- Covered Employers
- Employee Eligibility
- Purposes and Length of Leave
- Pregnancy Leave
- Reduced Schedule and Intermittent Leave
- Notice and Certification Requirements
- Employer Notice
- Employee Notice
- Foreseeable Leave
- Unforeseeable Leave
- Failure to Provide Notice of Leave
- Certification of the Need for Leave
- Birth of Child - Certification Requirements
- Placement of Child for Adoption - Certification Requirements
- Leave to Care for a Family Member - Certification Requirements
- Pregnancy Disability Leave - Certification Requirements
- Recertification of the Need for Leave
- Paid Time Off
- Reinstatement and Benefits
- Future Developments
- Additional Resources
The below content should be reviewed in conjunction with the in-depth federal coverage of this topic provided above.
- Hawaii's family leave law is similar, but not identical, to the federal Family and Medical Leave Act (FMLA). For example, unlike the FMLA, Hawaii's family leave law (HFLL) only applies to employers with 100 or more employees. See Covered Employers.
- Employers must reasonably accommodate employees disabled due to pregnancy, childbirth or related medical conditions. See Covered Employers.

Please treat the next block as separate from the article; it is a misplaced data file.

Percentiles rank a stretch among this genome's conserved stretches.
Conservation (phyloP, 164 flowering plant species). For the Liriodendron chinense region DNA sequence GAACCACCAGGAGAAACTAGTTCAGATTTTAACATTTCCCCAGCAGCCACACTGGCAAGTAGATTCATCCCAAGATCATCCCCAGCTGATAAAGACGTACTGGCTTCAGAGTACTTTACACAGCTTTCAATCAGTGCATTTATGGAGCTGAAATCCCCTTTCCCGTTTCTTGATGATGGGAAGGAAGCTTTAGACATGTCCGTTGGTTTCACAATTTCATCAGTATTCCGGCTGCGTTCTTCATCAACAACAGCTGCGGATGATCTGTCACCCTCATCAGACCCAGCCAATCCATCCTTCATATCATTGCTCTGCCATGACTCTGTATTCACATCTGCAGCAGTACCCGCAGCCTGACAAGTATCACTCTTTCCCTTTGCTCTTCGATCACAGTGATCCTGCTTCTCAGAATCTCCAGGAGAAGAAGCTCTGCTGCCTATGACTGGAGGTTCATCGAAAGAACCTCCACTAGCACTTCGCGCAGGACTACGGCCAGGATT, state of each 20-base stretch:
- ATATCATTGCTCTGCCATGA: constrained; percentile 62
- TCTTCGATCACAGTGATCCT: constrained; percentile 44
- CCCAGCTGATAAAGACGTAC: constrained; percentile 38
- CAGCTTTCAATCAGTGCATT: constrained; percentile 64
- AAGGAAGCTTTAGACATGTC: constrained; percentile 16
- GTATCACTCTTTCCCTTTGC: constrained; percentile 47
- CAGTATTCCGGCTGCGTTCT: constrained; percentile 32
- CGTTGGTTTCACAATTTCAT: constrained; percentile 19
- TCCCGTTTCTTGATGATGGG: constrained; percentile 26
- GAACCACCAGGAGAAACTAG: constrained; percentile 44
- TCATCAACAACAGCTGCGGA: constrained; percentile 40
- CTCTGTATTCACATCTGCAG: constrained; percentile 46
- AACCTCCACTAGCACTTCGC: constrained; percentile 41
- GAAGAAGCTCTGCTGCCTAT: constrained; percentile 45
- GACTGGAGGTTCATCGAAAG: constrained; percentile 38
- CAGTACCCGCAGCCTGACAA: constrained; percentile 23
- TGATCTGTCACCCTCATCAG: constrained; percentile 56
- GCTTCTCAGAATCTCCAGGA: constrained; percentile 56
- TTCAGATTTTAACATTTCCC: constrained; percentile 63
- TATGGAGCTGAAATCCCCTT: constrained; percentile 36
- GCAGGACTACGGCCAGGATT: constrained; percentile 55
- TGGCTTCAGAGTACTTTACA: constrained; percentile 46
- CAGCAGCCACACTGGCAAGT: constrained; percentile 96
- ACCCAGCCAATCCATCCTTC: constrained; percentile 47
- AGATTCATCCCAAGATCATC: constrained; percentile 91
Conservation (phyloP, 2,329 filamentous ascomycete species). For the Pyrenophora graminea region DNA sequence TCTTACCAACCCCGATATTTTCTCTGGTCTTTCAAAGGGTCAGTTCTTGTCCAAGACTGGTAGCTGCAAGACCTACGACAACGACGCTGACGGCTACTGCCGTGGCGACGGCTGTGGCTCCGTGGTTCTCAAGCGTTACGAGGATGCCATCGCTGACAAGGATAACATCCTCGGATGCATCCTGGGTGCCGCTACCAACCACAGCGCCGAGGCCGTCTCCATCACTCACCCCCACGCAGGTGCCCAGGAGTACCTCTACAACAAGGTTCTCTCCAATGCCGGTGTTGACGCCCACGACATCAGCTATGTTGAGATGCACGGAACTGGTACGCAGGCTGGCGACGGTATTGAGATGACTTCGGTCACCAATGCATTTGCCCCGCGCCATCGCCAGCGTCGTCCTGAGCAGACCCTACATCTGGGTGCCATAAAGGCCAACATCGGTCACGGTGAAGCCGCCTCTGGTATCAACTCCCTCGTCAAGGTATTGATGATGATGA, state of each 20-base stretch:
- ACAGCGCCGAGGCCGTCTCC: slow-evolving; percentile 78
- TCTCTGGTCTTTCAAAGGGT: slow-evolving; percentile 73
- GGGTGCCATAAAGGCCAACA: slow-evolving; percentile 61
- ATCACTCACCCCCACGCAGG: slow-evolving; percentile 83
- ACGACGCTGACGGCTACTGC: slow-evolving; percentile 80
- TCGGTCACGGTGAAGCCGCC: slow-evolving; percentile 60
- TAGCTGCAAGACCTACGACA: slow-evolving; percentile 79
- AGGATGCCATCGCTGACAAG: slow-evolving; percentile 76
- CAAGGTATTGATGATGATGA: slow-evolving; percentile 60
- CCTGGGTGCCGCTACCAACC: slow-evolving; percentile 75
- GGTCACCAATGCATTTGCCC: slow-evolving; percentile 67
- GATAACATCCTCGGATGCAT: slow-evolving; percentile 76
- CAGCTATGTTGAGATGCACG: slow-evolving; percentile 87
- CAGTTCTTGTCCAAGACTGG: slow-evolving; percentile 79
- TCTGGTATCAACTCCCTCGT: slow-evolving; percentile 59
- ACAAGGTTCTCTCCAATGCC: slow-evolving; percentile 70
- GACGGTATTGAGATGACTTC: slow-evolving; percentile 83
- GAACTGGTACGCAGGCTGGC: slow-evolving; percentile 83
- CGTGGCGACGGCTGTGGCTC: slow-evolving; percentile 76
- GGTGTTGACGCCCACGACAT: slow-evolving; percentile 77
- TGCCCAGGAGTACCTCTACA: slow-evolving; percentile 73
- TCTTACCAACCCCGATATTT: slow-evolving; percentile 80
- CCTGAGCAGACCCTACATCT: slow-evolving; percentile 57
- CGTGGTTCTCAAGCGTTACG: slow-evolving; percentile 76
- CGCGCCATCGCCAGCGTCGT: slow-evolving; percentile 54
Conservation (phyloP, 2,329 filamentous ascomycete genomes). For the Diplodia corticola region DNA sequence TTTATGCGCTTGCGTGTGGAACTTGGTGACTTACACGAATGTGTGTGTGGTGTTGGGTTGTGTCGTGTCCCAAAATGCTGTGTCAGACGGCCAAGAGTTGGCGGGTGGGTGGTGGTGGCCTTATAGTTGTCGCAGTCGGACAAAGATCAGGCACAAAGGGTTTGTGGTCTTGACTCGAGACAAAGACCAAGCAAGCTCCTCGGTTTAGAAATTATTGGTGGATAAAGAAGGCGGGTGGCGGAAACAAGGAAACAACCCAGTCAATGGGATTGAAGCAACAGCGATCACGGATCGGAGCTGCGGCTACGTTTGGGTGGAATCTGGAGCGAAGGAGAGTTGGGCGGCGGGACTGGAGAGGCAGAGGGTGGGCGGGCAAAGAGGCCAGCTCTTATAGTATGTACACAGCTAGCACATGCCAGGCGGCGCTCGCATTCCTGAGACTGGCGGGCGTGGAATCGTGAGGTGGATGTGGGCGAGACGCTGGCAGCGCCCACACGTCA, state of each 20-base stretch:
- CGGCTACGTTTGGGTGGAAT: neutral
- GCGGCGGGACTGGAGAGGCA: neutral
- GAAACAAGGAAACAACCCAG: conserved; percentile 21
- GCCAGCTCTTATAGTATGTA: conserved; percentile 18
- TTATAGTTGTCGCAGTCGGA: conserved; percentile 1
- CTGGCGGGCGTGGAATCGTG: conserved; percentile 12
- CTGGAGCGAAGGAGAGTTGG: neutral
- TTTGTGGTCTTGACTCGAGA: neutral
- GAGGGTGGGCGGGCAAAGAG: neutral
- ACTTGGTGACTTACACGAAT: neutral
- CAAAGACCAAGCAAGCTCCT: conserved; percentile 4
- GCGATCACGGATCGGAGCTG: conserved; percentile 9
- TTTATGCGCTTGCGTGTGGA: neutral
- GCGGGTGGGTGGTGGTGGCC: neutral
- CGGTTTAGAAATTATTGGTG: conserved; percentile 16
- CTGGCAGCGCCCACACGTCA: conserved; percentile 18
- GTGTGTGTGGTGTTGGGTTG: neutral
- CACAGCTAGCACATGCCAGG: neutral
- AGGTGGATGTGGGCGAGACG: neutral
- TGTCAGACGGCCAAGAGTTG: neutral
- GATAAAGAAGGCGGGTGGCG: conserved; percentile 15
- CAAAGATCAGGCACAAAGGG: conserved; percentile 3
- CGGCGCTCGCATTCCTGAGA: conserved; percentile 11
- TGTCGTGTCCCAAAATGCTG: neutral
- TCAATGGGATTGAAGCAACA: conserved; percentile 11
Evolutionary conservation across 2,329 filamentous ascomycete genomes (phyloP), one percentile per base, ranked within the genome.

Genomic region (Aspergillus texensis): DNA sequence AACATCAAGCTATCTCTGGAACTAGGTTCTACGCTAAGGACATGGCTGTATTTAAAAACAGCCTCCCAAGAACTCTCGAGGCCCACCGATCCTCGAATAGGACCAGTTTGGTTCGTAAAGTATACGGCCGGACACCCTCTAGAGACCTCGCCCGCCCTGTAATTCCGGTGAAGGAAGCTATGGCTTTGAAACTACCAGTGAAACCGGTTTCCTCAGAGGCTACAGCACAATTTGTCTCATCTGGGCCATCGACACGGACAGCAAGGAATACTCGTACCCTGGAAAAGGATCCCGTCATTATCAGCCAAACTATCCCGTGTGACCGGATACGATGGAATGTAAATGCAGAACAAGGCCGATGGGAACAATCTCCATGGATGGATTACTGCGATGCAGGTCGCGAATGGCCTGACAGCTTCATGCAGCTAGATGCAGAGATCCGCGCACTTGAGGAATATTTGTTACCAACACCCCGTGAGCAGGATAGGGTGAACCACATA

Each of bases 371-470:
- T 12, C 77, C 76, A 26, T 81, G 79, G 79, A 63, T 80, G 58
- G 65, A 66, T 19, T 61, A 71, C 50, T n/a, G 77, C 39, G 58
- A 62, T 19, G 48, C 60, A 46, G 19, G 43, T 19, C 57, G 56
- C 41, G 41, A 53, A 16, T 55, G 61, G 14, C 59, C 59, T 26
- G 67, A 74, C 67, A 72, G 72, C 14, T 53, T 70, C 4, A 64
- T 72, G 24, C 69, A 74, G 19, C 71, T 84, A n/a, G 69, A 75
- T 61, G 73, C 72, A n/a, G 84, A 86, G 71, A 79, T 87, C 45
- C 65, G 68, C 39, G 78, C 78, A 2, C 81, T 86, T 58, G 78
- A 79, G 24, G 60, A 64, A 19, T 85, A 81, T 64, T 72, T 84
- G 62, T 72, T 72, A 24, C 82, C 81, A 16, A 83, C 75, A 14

- Employees who have worked for a covered employer for six consecutive months without a break due to resignation, termination or layoff are eligible to take leave. See Employee Eligibility.
- Eligible employees may take up to four weeks per calendar year for the birth or adoption of a child, or to care for a child, spouse, reciprocal beneficiary, parent, parent-in-law, stepparent, legal guardian, grandparent or grandparent-in-law with a serious health condition. See Purposes and Length of Leave.
- An employee's four weeks of family and medical leave may be taken on an intermittent or reduced schedule. See Reduced Schedule and Intermittent Leave.
- Eligible employees must comply with certain notice and certification requirements in order to take leave. See Notice and Certification Requirements.
- An employee may elect to substitute accrued paid leave, including vacation, personal or paid family leave, for any part of the four-week period. See Paid Time Off.
- An employee who has taken leave under Hawaii's family leave law is entitled to be restored to the same or equivalent position unless the employee would have been laid off in a reduction in force had he or she not been on leave. See Reinstatement and Benefits.